Cushing's syndrome

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Cushing's syndrome is a hormone disorder caused by high levels of cortisol in the blood. This can be caused by taking glucocorticoid drugs, or by tumors that produce cortisol or adrenocorticotropic hormone (ACTH) or CRH [1]

Cushing's disease refers to one specific cause of the syndrome, a tumor (adenoma) in the pituitary gland that produces large amounts of ACTH, which in turn elevates cortisol. It is the most common cause of Cushing's syndrome, responsible for 70% of cases[2]

This pathology was described by Harvey Cushing in 1932.[3][4] the syndrome is also called Itsenko-Cushing syndrome, hyperadrenocorticism or hypercorticism)

Cushing's syndrome is not confined to humans and is also a relatively common condition in domestic dogs and horses.


Signs and symptoms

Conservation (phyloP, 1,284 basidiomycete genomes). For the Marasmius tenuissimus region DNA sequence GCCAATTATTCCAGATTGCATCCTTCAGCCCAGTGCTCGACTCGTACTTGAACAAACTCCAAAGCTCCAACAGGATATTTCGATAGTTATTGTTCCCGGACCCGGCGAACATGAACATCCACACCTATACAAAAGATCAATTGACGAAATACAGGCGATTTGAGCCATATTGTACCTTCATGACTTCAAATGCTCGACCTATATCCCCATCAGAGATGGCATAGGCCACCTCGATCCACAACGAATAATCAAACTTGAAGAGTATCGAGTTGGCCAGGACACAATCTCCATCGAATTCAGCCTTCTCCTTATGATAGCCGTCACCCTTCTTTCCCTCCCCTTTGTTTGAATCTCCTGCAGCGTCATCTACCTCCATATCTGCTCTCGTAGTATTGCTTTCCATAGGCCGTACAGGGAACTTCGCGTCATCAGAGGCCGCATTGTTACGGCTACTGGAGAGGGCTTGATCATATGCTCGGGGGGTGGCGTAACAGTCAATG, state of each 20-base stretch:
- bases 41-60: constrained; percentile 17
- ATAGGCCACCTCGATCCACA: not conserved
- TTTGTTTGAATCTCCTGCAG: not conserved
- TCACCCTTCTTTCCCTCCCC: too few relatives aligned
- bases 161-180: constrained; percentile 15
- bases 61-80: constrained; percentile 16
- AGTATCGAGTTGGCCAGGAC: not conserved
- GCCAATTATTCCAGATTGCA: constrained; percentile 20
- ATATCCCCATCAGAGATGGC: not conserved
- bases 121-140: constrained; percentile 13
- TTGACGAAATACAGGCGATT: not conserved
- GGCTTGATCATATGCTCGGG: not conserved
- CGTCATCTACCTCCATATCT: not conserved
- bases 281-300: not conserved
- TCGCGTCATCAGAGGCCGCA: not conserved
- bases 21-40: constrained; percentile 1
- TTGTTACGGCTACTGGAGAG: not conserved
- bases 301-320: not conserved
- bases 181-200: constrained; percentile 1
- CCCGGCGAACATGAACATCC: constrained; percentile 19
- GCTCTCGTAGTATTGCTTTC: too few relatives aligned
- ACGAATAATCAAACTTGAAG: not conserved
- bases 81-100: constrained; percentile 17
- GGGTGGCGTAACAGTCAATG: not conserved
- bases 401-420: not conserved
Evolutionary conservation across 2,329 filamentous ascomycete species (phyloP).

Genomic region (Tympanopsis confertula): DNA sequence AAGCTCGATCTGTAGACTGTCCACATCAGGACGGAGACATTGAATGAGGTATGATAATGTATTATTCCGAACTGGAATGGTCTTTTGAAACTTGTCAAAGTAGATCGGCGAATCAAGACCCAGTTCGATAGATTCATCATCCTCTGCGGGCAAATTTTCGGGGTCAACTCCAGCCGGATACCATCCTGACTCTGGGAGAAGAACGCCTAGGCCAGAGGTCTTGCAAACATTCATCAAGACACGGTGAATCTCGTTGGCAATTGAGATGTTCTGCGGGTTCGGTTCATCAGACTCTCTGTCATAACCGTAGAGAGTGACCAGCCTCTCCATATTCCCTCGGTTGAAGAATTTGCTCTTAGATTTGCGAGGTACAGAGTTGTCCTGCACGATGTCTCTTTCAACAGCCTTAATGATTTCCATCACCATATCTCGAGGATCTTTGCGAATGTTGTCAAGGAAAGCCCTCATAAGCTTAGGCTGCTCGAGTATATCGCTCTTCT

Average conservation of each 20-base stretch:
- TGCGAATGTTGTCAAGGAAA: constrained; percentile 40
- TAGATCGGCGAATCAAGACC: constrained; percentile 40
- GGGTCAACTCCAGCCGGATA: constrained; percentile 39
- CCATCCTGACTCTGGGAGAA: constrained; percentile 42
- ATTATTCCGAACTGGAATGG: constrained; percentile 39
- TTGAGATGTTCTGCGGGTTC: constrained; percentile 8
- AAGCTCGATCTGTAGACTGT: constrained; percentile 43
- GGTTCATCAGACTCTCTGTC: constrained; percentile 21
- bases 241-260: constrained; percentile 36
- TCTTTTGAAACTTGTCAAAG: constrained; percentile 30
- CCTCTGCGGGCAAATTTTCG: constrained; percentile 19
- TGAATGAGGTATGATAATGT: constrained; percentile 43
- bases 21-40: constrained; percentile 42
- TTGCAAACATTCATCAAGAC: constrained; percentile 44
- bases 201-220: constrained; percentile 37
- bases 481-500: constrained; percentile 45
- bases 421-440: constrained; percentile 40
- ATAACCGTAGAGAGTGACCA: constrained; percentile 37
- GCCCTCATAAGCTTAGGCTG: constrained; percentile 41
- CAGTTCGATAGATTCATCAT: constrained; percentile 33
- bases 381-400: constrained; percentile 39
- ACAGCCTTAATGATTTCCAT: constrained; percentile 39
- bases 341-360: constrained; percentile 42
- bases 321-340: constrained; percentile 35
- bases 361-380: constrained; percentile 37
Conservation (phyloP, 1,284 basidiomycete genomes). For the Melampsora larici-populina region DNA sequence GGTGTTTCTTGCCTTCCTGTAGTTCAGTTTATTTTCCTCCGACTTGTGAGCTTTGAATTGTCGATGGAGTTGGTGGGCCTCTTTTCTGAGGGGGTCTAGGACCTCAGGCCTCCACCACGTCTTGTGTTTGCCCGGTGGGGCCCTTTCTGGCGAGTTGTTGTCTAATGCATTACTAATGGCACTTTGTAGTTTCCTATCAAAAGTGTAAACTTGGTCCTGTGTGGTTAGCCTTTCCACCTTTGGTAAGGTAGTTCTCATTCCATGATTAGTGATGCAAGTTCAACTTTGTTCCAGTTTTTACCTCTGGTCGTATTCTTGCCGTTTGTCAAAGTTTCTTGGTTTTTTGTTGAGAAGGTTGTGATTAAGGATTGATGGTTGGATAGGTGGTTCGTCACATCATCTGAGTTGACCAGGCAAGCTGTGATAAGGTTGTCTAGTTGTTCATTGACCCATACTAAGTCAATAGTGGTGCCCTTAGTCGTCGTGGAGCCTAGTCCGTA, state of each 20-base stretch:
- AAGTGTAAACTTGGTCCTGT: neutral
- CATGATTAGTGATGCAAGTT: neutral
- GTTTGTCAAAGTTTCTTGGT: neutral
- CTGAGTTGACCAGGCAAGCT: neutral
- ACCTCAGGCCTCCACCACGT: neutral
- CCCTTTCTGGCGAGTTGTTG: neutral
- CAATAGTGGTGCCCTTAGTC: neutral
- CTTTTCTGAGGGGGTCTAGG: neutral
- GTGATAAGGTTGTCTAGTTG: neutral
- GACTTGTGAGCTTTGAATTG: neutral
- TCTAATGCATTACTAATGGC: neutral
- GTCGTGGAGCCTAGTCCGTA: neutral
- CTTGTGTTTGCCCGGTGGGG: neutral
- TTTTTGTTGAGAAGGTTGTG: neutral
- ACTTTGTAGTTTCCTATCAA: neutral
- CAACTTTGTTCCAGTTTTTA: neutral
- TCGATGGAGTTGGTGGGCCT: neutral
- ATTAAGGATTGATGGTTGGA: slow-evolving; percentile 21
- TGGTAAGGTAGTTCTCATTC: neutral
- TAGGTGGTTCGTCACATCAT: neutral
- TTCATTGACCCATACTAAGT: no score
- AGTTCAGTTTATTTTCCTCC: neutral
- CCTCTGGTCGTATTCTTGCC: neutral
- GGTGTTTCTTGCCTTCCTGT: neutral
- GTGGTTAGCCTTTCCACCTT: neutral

Symptoms include rapid weight gain, particularly of the trunk and face with sparing of the limbs (central obesity). A common sign is the growth of fat pads along the collar bone and on the back of the neck (buffalo hump) and a round face often referred to as a "moon face". Other symptoms include hyperhidrosis (excess sweating), telangiectasia (dilation of capillaries), thinning of the skin (which causes easy bruising and dryness, particularly the hands) and other mucous membranes, purple or red striae (the weight gain in Cushing's syndrome stretches the skin, which is thin and weakened, causing it to hemorrhage) on the trunk, buttocks, arms, legs or breasts, proximal muscle weakness (hips, shoulders), and hirsutism (facial male-pattern hair growth), baldness and/or cause hair to become extremely dry and brittle. In rare cases, Cushing's can cause hypercalcemia, which can lead to skin necrosis. The excess cortisol may also affect other endocrine systems and cause, for example, insomnia, inhibited aromatase, reduced libido, impotence, amenorrhoea/oligomenorrhea and infertility due to elevations in androgens. Patients frequently suffer various psychological disturbances, ranging from euphoria to psychosis. Depression and anxiety are also common.[5]

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